Who Are Learners?

Karen McComas

I am just completing my second year as the Assistant Director of the Center for Teaching and Learning. I am learning (a selfish motive for my interest in doing this kind of work) and have met fabulous and inspiring faculty members from across campus. One thing I quickly noticed is that, a bit like Cheers, we have our regulars. These are the faculty members who participate in (nearly) all of our programs and events and, when a call for applications goes out, these people are typically some of the first to apply. I wonder, as I have often wondered about myself, what compels these people to persist in their efforts to constantly improve their teaching. Almost to a person, they speak with great passion about the importance of helping their students become independent, life-long, and responsible learners. What isn’t usually said, but is implied, is how they – we – desire students who are in love with learning as much as we are.

When teachers get together, they like to tell stories and sometimes those stories are about students who love learning and have incredible experiences as a result. All too often, though, the stories are sad. They might be about a student who is more worried about the two points lost on question #3, than about what may not be fully understood but could be learned. I taught for 26 years in Communication Disorders before taking my current position – and i’ve had a few students who loved learning but I’ve had more of the latter, the points students. I’ve learned a lot from all of them, and a lot about the pathology of teaching and the strength of intermittent reinforcement. I’ve had just enough of the learners to keep me coming back for more!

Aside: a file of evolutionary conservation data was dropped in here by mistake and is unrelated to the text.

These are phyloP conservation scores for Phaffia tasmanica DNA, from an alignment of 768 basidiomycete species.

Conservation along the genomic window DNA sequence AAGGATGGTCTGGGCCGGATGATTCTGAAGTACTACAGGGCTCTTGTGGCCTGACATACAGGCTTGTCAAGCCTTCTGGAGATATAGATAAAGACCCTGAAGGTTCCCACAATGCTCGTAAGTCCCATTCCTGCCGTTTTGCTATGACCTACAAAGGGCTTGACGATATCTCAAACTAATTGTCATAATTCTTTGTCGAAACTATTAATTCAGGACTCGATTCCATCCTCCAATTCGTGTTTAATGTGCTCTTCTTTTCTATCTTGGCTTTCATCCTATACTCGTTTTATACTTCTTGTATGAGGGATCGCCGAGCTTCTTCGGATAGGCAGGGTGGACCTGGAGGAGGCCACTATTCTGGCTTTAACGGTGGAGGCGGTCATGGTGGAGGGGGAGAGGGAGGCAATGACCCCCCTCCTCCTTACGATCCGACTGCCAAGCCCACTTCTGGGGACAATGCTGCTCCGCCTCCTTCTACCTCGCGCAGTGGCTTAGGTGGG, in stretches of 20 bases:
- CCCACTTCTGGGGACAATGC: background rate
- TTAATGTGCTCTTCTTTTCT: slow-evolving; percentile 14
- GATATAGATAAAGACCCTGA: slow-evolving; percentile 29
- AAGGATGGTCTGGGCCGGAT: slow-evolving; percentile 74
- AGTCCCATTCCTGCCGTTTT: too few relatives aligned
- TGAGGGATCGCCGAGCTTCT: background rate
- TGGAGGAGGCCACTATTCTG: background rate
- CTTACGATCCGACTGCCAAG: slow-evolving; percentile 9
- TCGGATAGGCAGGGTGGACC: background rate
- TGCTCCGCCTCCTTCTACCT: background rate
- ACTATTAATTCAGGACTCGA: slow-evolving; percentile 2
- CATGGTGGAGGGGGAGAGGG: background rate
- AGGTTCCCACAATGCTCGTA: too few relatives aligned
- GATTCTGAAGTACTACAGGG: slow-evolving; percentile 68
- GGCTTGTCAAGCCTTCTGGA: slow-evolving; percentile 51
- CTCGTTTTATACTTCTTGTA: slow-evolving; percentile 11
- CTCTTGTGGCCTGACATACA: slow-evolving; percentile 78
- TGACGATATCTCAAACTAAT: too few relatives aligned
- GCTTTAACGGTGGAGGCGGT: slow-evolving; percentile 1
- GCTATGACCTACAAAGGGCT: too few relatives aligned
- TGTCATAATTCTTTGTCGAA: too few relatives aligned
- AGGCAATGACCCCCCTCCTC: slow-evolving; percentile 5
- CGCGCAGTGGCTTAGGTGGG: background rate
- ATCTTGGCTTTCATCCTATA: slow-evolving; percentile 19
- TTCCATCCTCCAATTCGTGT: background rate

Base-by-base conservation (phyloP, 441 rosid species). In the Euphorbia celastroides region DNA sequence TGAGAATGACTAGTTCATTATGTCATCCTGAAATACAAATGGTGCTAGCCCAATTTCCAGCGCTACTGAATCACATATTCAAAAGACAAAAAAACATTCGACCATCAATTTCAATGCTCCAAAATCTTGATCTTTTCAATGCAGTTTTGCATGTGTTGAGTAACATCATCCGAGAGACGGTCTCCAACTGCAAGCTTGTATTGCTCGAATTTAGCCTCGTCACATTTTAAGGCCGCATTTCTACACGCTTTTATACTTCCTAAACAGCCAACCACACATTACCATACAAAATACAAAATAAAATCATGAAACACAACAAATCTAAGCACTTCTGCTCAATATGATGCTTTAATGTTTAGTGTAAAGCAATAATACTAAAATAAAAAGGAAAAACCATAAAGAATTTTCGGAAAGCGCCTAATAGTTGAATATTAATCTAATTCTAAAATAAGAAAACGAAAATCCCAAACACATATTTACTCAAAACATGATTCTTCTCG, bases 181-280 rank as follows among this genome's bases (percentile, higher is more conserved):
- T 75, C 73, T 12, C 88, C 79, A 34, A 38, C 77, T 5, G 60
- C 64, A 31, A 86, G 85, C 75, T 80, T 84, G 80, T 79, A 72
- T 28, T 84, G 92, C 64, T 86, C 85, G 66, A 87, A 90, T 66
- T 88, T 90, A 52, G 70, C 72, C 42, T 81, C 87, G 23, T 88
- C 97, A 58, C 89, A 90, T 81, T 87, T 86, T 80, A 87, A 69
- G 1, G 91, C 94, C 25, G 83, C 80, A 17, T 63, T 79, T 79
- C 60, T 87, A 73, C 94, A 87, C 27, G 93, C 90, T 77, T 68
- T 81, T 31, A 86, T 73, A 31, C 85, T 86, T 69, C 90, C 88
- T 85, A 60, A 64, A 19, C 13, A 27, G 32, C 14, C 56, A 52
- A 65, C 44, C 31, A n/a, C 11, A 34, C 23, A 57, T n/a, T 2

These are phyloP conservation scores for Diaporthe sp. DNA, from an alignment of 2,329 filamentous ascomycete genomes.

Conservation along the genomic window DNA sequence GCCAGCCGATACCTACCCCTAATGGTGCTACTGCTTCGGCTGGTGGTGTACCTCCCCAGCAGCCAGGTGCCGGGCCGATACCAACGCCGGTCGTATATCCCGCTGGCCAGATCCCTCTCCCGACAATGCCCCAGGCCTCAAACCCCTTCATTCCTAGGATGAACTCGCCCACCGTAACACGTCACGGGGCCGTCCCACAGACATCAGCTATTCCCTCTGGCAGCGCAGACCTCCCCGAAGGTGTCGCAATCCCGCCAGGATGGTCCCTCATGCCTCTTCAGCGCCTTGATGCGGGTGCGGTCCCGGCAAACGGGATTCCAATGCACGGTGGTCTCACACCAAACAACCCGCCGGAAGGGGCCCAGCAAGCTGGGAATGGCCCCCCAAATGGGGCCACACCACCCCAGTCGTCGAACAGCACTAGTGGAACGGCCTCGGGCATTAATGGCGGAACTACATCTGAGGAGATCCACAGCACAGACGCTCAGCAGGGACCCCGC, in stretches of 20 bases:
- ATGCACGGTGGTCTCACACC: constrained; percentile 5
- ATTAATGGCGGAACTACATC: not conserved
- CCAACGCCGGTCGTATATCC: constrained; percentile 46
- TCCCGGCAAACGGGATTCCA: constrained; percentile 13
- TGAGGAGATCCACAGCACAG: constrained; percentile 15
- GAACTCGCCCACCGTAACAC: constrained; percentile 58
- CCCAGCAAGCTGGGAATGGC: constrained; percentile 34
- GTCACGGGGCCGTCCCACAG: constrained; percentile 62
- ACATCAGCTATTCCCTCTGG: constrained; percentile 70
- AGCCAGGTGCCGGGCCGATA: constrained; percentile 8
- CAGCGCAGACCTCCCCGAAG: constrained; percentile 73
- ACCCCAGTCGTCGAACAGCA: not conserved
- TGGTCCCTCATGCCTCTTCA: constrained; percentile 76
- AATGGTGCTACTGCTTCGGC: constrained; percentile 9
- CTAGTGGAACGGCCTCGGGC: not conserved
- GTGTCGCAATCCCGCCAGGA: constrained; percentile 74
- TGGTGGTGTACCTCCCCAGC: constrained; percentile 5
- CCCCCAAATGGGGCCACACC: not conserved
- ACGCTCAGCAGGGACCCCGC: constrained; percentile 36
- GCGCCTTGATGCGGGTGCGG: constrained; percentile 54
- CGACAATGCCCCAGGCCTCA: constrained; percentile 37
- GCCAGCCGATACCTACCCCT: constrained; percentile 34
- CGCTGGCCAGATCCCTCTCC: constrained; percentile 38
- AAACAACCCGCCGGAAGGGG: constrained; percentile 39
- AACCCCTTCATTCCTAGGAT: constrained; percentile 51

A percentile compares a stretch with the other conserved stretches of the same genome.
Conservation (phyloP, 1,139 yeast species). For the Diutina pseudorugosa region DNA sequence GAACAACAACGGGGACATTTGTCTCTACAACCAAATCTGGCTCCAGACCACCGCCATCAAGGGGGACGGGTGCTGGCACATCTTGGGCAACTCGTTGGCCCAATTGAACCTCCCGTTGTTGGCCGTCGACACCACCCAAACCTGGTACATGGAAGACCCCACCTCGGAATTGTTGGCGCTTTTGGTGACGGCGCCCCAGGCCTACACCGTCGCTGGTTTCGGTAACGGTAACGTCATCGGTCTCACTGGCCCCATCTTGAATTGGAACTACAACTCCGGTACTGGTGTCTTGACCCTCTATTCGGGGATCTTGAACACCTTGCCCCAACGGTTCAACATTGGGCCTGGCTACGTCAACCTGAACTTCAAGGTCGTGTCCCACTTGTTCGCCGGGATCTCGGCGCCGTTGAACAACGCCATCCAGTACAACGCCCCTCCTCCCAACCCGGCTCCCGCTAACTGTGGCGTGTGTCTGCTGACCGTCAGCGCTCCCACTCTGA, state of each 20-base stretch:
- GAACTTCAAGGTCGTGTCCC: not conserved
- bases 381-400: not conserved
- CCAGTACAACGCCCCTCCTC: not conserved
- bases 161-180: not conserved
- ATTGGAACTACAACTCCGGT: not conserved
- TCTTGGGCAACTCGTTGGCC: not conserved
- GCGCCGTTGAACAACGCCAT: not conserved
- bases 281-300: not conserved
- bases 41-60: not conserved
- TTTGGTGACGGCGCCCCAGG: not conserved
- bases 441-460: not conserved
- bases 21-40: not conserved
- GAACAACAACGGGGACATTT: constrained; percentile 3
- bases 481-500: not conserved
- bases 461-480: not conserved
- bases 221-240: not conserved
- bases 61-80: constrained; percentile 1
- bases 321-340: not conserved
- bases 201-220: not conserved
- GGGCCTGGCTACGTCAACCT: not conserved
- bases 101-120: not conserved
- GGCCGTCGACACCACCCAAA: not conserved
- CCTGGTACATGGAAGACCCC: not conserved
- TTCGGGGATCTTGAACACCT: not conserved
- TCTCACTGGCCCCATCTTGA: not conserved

mindset-imageDistinguishing between students in this way isn’t quite fair; students are too complex to fit neatly into one of two single dimension boxes. I’ve always struggled with how to think constructively about them. Recently, someone recommended a book to me, Mindset: The New Psychology of Success, by Carol Dweck. It sounded promising and interesting and I devoured it (yes, I am one of “those”). I have underlined passages, flagged pages, and carry it with me just in case I have time to read a few pages again. As a result, my thinking about, and understanding of, those two types of students is changing.

 

I’m due to post again in a month – so I’ll pick up there where I’m stopping here. Stay tuned!